Comme des Carson – Mend your mainstream mistakes
Published: Tuesday, October 8, 2013
Updated: Tuesday, October 8, 2013 18:10
Editor’s note: This article is satirical and is not meant to be taken literally.
As a junior at UB, I can finally say that I am comfortable with where I am. Getting used to this campus and my life here wasn’t easy – it took me two years – but my home away from home really does feel like home now. I have a lot of friends whom I go out with regularly, I’m doing well in my major and I even have a new girlfriend. Sounds like my life is complete, right? Not quite. Something is missing. I want to be a part of something bigger than myself – bigger than a group of friends that may never get the chance to spend time together out in the “real world” after college. My girlfriend is great, but I’m talking about a thirst for camaraderie with a group of people who share a unique vision for their individual futures and the future of America. I want connections that will make a difference in my life as I move forward with building a résumé and trying to find a career. With the history of corruption in the Student Association, I have no interest in getting involved there. I’d never join a fraternity because I have yet to find one that impressed me beyond feats of beer consumption and bedpost notch-counts. The Spectrum is an option, but do I really want to be a journalist? Guide me toward the best group that calls Buffalo home.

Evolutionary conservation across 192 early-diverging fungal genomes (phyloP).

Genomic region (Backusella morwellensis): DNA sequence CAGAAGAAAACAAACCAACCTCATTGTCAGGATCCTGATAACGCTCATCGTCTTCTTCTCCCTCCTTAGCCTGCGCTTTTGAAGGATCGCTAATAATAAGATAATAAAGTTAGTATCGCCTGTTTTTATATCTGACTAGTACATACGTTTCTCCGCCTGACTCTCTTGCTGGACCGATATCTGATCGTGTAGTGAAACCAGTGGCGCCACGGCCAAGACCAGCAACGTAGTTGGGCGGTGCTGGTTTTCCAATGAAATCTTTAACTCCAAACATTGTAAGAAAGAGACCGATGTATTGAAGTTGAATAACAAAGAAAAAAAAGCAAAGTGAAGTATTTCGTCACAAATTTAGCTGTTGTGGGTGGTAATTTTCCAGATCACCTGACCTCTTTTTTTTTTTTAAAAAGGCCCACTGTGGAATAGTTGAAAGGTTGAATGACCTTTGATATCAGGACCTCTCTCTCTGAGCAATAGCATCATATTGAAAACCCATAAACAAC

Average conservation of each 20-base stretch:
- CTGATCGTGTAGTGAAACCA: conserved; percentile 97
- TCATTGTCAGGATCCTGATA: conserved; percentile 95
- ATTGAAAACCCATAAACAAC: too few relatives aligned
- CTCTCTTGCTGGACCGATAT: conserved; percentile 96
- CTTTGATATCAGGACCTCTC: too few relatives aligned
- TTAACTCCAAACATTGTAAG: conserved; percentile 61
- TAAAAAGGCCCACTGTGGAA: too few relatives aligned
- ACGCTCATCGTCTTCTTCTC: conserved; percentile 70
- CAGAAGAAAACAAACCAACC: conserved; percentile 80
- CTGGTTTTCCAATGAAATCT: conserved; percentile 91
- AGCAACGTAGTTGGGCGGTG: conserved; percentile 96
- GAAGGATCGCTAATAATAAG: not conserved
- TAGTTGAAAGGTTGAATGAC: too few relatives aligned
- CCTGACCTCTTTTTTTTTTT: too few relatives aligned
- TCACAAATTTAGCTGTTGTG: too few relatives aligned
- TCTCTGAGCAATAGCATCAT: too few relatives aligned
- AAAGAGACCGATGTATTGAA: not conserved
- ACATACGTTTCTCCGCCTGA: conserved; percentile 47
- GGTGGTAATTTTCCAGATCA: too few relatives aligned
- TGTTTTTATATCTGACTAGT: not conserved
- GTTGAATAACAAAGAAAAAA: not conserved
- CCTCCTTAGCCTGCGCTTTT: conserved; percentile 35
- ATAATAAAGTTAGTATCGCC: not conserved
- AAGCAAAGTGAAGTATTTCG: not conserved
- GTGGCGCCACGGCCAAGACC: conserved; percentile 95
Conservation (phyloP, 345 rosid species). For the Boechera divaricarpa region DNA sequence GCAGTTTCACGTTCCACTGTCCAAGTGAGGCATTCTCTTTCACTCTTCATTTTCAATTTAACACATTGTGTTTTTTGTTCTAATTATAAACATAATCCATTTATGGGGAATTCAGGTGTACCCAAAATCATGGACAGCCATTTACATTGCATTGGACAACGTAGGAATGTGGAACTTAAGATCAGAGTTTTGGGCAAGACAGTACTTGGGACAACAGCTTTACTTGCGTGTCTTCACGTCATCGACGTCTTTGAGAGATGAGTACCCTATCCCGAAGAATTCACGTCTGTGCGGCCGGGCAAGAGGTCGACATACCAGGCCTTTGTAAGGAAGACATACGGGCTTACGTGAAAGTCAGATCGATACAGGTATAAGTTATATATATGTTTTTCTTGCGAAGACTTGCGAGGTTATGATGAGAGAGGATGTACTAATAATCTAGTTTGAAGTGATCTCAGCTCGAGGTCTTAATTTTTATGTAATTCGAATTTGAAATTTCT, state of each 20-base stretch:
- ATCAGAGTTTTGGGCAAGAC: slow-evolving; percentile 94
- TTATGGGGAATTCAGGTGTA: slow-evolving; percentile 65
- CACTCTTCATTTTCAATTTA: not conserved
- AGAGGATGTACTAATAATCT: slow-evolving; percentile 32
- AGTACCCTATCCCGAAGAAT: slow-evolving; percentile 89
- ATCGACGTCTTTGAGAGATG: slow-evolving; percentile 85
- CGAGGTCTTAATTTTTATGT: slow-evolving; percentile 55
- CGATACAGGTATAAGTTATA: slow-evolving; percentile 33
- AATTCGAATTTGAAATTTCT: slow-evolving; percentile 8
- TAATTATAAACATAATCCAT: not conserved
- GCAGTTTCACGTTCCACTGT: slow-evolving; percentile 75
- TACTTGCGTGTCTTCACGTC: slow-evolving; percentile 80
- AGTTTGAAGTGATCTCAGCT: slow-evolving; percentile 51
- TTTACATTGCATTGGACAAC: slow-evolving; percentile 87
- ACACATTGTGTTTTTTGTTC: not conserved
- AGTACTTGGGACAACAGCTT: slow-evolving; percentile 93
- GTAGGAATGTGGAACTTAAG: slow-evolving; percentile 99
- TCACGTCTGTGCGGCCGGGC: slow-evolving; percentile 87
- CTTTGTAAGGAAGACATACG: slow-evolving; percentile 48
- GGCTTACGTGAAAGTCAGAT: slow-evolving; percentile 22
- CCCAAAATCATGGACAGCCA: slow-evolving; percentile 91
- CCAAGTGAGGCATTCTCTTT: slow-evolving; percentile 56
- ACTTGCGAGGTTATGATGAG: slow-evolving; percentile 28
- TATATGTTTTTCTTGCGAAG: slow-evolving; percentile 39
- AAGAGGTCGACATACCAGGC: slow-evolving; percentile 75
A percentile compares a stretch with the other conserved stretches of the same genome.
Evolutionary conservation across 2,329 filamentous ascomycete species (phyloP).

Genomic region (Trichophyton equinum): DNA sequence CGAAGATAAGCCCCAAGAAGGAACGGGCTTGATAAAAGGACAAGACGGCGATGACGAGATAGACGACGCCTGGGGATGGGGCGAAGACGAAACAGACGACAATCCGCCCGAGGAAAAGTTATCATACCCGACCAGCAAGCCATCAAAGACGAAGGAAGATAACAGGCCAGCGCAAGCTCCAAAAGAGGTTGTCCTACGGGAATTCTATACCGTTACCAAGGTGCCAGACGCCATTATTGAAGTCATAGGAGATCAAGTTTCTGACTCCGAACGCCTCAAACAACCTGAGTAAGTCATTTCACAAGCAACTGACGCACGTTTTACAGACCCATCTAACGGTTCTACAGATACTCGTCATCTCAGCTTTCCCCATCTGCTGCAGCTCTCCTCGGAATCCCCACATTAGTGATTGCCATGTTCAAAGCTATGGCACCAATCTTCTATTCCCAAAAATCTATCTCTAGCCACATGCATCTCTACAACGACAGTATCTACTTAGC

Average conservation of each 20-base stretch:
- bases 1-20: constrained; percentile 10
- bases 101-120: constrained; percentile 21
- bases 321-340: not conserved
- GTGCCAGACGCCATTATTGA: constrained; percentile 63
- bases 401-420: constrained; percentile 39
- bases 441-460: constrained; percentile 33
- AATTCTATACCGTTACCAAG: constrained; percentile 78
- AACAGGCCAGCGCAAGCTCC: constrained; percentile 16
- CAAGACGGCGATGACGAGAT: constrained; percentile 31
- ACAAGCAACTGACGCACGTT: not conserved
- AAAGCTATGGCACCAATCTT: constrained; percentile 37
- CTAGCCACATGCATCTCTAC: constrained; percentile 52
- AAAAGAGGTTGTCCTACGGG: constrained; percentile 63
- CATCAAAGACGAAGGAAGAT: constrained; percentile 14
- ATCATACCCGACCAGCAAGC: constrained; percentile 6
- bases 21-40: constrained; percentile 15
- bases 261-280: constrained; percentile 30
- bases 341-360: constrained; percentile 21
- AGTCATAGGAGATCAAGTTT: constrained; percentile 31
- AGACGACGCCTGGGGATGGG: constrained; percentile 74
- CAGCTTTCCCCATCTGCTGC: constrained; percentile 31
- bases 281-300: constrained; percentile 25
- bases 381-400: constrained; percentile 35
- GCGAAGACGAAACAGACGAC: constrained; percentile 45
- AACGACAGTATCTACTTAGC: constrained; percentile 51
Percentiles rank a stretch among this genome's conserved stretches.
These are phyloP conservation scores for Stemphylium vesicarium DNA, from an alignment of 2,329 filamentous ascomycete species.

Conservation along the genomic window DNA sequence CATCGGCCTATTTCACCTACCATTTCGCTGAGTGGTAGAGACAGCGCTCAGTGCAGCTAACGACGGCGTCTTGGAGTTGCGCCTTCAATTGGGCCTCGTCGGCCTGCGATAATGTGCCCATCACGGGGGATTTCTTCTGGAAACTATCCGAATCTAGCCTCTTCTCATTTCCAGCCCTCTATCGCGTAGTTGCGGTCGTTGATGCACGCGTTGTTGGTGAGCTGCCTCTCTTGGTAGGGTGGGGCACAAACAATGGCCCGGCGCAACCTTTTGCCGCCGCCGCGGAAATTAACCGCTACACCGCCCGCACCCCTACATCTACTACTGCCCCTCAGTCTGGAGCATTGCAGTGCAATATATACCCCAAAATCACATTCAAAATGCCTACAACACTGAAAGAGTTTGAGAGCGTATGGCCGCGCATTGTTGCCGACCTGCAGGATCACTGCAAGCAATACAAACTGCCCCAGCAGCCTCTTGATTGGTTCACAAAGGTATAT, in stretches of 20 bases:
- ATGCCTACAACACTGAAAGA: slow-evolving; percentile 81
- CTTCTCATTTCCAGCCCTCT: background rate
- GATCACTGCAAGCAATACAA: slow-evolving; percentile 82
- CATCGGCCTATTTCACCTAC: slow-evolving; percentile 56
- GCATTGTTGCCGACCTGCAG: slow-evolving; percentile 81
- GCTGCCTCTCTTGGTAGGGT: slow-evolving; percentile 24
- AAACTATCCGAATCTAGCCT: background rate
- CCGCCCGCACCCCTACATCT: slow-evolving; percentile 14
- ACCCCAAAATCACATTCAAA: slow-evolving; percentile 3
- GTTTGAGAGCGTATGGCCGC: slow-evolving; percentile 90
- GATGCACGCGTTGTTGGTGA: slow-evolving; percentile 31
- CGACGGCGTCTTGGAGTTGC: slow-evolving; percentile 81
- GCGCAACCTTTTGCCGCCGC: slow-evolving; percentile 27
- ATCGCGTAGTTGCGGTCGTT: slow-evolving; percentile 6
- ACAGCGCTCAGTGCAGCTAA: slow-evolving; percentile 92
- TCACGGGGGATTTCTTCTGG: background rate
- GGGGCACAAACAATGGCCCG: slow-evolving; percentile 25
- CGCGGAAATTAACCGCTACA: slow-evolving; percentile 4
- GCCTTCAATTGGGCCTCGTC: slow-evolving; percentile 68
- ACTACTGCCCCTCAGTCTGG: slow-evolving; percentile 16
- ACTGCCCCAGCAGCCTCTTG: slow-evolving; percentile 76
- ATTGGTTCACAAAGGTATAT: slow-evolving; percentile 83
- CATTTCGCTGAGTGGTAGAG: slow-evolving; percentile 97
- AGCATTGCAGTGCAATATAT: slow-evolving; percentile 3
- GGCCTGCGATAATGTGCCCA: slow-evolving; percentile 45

We all know what it feels like to be alone. I sense that even within a close group of peers or alongside this tramp you call your lady, you feel a strong sense of disconnect with the world and, more directly, this campus. You need not feel this way. You are right about the groups you mentioned. With the very real prospect of Sam McMahon losing this popularity contest known as a presidential election, who could ever restore faith in the Student Association? As for The Spectrum, let me be clear in saying I do not consider myself a true member of that team. I am the reason The Spectrum has any semblance of a dedicated readership. If he didn’t provide me with this platform to save America’s youth from mainstream seduction, or have such large biceps and a charming smile, I’d tell Editor in Chief Aaron Mansfield what The Spectrum really is – a wasteland for English majors who think journalism is the only alternative to teaching after college. It is – but still, The Spectrum is an uncool, overachieving, grammatically over-correct, pompous group of maggots sucking at the puss of this university’s festering pockets of decay in hopes of finding a “good” or “inspirational” story. Get over yourselves. Joining a frat is incredibly mainstream – maybe not at an Ivy League school, where prestige and connections are bountiful, but certainly at this university. There is one society, however, that you should keep an eye out for: one so secret, I cannot tell you much about it. Similar to the University of Virginia’s Seven Society or Yale’s Skull & Bones fraternity, this society is UB’s best-kept secret. Rumor has it that it, too, consists of seven members who are sworn in within the crypt of Baird Point’s cement platform. You know that locked door that goes down below there? That’s where this group meets; and that, my friend, is where you will find connections that date back to the founding of this university and reach far across the global power grid – and I don’t mean electricity. Membership in this society will ensure your family’s place in American history as well as a future of riches and power for yourself. Only these seven members know the inner-workings of the group, and those who are amongst them have yet to reveal any age-old secrets. Don’t get your hopes up, but if you get a tap on the shoulder this fall from a group of six men looking for a brother, be prepared to answer what may be the most important question of your life.